Tantalus was named after the first King of this region. Tantalus, the son of Zeus. Keep in mind that Homer came from the nearby city of Izmir and he is the first one to write of ‘magnets’ in historical records.
It should also be mentioned that many of the sages of ancient Ionia said that the word magnet actually meant spirit. And the name Sipylos comes from greek and means ‘Gate of the Gods’.

Tantulaus in Manisa

What am I doing here? Manisa #2

The life of a solo traveler can be great, but I have to admit I’m very happy that my wife has arrived. Suddenly this house doesn’t feel empty and today, Sunday, we set out for a nice walk through our new hometown of Manisa, Turkey.
After a late morning and some pancakes for breakfast, we set out walking just to see a little bit of Manisa together. Of course, I’ve already had plenty of long walks in Manisa, so I took us in the general direction of some things I wanted her to see and to see for myself.
We strolled through Fatih park, past the statue of Tarzan of Manisa (still with a broken arm) and then up past the mosques where I told her about Mesir, the spicy candy for which Manisa is quite famous.
The museum of Manisa is still closed for renovations, so we couldn’t go in, but we did get a peek in the courtyard and saw quite an astounding number of Roman, Greek, and Lydian sculptures.
Kids playing in Sypil Mountain From there we strolled towards the signs that point the direction to Sypil Mountain Park and Niobe (which I will talk about tomorrow for Manisa Monday). Manisa is really an amazing place. It has one of the only protected forest parks in all of Turkey, there are hot springs in the mountains, it has a huge number of historical buildings, ruins, and structures, and it is clean, beautiful, and safe. On top of that it has a thriving Industrial Free Trade Zone, plenty of agriculture, and friendly warm people. So, with all of that, why isn’t Manisa a tourist draw?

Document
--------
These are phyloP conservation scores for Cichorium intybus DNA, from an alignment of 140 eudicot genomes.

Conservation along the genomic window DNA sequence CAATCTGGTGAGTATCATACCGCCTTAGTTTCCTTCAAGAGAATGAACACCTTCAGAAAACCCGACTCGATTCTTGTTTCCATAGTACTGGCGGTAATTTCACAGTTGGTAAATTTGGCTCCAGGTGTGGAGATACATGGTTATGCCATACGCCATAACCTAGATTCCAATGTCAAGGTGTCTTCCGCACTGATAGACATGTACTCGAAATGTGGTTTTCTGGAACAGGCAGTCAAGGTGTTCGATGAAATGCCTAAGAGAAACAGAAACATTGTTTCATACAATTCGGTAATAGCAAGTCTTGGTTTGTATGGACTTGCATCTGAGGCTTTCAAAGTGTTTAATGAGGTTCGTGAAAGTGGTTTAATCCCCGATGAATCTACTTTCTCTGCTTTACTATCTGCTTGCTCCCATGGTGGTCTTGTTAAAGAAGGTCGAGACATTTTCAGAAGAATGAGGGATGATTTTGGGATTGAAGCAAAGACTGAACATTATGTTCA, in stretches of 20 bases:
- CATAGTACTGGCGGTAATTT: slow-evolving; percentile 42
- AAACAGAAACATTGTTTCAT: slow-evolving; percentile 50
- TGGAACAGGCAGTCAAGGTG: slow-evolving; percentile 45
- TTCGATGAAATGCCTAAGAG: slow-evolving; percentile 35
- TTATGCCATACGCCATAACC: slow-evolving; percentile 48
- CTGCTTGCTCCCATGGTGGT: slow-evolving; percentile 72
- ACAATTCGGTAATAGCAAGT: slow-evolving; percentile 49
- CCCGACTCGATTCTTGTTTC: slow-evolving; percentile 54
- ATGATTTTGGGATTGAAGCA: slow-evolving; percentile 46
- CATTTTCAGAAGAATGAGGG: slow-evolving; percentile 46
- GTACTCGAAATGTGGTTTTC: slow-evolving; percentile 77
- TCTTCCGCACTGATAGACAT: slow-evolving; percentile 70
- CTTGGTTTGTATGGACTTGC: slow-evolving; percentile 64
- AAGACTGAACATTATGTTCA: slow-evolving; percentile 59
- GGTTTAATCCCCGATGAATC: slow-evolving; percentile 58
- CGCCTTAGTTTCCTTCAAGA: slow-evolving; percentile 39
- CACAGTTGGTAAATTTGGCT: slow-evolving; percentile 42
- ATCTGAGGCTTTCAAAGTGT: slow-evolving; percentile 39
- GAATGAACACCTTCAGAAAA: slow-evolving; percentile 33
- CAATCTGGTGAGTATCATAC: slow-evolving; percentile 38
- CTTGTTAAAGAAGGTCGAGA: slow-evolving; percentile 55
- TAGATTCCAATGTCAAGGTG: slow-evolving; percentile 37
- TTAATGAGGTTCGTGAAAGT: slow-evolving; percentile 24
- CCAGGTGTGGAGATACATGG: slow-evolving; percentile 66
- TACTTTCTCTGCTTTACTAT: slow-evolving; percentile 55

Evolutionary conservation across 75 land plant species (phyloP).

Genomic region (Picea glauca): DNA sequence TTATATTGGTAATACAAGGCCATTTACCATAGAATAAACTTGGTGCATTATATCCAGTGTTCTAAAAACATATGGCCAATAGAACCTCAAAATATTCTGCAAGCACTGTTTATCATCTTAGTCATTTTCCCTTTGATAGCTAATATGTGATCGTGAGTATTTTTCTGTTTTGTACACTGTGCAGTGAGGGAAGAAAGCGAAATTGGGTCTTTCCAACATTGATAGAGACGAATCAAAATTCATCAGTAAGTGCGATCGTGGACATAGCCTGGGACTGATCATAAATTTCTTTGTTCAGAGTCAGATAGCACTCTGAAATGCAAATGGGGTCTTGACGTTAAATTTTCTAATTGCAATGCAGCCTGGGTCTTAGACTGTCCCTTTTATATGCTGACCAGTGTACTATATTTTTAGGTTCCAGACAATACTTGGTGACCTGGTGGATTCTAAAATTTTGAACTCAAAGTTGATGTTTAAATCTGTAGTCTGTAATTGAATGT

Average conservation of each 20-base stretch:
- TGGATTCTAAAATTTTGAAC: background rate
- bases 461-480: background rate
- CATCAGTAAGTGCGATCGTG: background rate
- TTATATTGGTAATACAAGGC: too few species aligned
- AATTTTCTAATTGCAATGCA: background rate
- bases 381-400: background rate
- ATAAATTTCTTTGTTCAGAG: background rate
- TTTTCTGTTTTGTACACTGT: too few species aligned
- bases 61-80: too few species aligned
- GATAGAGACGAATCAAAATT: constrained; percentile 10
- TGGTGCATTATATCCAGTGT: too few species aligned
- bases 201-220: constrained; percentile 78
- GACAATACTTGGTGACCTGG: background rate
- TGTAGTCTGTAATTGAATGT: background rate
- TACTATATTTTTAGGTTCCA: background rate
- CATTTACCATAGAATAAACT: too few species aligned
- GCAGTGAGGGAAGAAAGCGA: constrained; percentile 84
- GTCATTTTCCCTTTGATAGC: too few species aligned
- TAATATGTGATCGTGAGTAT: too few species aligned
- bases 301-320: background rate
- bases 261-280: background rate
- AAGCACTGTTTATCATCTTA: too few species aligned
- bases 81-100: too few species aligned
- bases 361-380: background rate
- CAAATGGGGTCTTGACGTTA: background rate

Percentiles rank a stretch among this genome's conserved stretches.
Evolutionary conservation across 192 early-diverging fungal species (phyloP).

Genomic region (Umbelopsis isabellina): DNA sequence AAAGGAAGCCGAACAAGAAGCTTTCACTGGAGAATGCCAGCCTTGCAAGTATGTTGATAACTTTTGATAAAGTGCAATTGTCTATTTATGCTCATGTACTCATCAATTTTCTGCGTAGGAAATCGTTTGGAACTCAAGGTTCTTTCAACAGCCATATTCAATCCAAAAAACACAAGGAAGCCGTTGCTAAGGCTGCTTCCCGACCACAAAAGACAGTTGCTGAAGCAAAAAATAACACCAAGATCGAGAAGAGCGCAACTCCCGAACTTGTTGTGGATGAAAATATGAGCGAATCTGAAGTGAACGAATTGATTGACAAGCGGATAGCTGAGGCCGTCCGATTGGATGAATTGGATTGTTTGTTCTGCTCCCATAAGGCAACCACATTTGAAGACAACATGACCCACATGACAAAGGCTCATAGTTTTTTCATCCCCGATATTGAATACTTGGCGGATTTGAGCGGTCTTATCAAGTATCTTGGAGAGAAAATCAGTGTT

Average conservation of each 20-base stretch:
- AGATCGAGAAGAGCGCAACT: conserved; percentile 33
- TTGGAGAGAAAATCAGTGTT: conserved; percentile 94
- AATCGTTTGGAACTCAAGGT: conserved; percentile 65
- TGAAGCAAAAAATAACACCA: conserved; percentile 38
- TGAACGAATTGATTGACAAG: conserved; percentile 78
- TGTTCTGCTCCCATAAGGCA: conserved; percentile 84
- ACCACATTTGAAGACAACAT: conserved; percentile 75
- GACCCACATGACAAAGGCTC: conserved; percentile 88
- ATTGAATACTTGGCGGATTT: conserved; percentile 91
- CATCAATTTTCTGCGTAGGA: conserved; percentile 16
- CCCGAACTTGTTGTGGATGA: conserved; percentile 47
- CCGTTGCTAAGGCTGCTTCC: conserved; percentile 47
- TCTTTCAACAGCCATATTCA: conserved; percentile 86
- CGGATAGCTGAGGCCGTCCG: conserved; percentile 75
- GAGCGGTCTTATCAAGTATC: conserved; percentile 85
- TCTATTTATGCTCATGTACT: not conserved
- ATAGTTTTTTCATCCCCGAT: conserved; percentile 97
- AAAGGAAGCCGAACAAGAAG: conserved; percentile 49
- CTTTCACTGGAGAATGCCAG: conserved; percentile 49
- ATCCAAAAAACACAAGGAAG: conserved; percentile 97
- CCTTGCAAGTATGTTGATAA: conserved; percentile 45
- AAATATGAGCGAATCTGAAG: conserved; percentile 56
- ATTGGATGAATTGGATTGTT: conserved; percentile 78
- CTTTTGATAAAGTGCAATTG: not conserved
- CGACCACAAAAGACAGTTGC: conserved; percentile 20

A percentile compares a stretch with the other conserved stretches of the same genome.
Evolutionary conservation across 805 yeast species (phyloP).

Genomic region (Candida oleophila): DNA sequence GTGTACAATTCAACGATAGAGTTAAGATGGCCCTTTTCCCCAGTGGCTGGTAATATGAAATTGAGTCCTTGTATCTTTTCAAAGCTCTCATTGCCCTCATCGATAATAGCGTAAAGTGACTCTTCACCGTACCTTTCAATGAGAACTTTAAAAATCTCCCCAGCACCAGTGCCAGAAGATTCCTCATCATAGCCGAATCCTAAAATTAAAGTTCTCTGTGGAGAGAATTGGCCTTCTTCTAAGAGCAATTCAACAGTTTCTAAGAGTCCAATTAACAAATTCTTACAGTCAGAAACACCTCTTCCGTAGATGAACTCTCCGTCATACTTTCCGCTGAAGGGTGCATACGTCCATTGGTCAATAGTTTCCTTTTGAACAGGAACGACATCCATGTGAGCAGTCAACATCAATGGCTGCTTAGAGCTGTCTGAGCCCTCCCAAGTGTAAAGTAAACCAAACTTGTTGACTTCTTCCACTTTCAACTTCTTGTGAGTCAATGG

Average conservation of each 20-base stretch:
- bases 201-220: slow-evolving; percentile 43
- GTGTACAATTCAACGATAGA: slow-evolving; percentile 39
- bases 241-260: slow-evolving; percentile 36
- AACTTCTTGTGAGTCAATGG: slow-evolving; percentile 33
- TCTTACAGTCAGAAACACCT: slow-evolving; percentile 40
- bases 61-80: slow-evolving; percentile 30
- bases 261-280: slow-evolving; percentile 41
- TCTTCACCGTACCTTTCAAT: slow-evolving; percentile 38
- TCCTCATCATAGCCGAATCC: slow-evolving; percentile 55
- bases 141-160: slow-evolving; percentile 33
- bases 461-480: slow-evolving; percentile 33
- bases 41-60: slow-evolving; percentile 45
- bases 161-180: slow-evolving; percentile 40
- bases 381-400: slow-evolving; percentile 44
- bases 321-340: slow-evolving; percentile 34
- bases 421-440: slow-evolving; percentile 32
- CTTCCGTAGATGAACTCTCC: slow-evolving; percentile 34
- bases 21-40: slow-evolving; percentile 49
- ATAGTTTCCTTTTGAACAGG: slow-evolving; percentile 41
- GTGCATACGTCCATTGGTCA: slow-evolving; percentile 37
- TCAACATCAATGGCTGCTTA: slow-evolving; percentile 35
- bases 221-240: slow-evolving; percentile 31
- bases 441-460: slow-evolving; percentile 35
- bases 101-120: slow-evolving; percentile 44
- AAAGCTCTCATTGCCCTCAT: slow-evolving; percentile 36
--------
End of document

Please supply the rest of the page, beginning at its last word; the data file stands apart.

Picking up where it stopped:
Simple. Manisa sits surrounded by the cities of the Aegean Coast, the ruins of Sardis and Ephesus are close enough to draw historical tourists, and the city of Izmir is a metropolis seaside playground. If Manisa were not surrounded by so much, it would be one of the top places in Turkey.
View of Manisa Of course, the way things stand, I like this kind of city. It’s why I prefer Bellingham to Seattle, Kailua to Honolulu, and Sefrou to Fes. Everything you could want and the shitty tourists get drawn into the surrounding vortex zones.
Anyway, we took a small hike up into the mountains and were astounded by the quick change in environment from urban to wilderness. A herd of goats sat on a steep mountainside, they were too far away to tell if they were wild or domestic.
Manisa is beautiful.
From the mountain we strolled along the high road taking in the view and seeing the more traditional way of life when one gets outside of the city center. Sadly, what you would expect was true, the poorer areas had more garbage which probably translates to less government services like garbage pick up. Still, people looked generally happy and healthy. Manisa Turkey is Fun
We saw three little guys riding a tiny tricycle down a steep hill and about twenty older guys taking turns riding a mule two at a time. We found a couple of cafes which offered stunning views of the city and then hiked back down through the city center to my favorite restaurant (so far) Konya Mutfagi. I had the pide (Turkish pizza) and Hanane had the chicken wings. Lucky for me, she liked the food too, so we can keep eating there. For both of us the total was 20 lira which included pide, salad, chicken wings, two sodas, two waters, and tea. That translates to about $13 which is a pretty great price for such a delicious meal.
From there, it was time to go home. The house, as I said before, actually feels like a home now that Hanane is here and despite the fact that I thought it was pretty clean, she insisted on cleaning it again and I can see the difference easily.
Hiking in Manisa
Yeah, it’s nice to have her here. To hear the television, to have the Arabic conversations with her family going on in the living room (via Skype) and to be able to play and explore together.
Tomorrow, I will tell about Manisa’s patron saint of remorse. Niobe.